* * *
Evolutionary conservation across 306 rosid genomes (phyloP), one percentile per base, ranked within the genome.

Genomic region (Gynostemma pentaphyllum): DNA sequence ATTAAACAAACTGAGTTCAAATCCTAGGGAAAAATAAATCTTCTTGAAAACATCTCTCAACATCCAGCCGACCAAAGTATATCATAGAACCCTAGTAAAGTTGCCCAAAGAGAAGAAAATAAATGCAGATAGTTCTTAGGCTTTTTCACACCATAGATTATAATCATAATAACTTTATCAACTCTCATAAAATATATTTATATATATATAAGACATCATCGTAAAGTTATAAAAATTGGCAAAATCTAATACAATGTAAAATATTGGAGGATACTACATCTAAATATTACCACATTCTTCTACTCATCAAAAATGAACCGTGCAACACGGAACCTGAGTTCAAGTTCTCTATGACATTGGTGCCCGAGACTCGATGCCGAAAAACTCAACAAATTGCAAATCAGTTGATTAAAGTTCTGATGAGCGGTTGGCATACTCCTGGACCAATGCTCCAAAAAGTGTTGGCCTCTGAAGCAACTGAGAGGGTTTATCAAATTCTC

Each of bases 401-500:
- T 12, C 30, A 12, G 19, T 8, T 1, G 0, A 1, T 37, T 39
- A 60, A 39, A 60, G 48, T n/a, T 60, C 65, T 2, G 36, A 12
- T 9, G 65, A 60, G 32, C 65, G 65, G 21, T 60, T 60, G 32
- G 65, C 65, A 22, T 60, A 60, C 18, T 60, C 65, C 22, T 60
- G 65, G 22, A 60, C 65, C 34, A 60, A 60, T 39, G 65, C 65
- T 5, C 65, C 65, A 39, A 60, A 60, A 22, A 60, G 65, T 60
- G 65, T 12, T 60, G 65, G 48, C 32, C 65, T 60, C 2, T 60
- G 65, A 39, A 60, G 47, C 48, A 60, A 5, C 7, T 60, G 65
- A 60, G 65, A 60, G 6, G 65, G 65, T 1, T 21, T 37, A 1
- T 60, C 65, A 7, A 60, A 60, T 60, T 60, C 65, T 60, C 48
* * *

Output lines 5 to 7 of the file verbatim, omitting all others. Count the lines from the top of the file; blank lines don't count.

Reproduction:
- A 60, A 39, A 60, G 48, T n/a, T 60, C 65, T 2, G 36, A 12
- T 9, G 65, A 60, G 32, C 65, G 65, G 21, T 60, T 60, G 32
- G 65, C 65, A 22, T 60, A 60, C 18, T 60, C 65, C 22, T 60